Moraxella catarrhalis bacteremia: A 10-year experience

Walid M. Abuhammour, Nahed M. Abdel-Haq, Basim I. Asmar, Adnan S. Dajani

Research output: Contribution to journalArticlepeer-review

23 Scopus citations


Background. Moraxella catarrhalis commonly inhabits the upper respiratory tract and is a cause of acute otitis media and sinusitis in children. It is an infrequent cause of invasive disease. Methods. We reviewed records of all patients with positive blood cultures for M catarrhalis admitted to our hospital during 10-year period (1988 through 1997). Results. Eleven cases were identified. Age range was 11 to 32 months. Four (44%) had risk factors for infection, including sickle cell disease (2), acquired immunodeficiency syndrome (AIDS) (1), and leukopenia (1). Upper respiratory symptoms and fever were present in all patients. Ten had acute otitis media, five had sinusitis, and three had pneumonia. All isolates were β-lactamase producers. Treatment included intravenous cefuroxime (8), cefotaxime (2), and ceftazidime (1), followed by oral amoxicillin/clavulanate or cefuroxime axetil. Conclusion. Moraxella catarrhalis bacteremia should be considered in febrile young children with upper respiratory infections and/or acute otitis media especially in those underlying immune dysfunction.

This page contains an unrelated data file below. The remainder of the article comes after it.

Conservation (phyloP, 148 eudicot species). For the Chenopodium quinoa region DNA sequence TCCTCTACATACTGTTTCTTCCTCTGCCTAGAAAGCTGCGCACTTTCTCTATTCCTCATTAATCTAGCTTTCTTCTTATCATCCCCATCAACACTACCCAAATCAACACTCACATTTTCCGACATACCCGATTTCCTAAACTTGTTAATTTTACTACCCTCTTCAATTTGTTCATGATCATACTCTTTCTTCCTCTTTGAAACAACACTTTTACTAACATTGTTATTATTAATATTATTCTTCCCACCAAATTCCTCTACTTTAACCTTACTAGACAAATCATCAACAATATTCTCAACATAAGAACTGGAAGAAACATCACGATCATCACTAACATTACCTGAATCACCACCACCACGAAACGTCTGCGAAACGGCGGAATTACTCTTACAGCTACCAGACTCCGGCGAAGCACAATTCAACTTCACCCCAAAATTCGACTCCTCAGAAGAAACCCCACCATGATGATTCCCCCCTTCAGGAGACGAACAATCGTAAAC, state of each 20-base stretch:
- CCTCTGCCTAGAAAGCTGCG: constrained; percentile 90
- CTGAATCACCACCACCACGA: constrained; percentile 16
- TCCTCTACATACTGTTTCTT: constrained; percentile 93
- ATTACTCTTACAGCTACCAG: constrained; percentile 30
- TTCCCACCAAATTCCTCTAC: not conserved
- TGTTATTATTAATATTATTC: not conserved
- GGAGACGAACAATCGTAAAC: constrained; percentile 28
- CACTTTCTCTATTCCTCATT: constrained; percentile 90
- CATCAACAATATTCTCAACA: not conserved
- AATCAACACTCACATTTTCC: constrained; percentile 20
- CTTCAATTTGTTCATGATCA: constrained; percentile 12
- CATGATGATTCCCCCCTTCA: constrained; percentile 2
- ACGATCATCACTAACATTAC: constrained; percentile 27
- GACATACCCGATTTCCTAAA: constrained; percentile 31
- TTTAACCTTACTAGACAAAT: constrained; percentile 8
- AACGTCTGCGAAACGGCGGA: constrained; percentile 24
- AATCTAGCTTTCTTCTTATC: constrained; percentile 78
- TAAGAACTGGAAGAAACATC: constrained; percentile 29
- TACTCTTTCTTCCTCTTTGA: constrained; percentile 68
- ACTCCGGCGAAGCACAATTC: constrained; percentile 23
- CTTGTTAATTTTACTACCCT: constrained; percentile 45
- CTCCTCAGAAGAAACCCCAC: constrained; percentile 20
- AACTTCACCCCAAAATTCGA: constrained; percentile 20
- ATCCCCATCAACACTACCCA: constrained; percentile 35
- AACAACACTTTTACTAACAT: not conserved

Original languageEnglish
Pages (from-to)1071-1074
Number of pages4
JournalSouthern Medical Journal
Issue number11
StatePublished - Nov 1999


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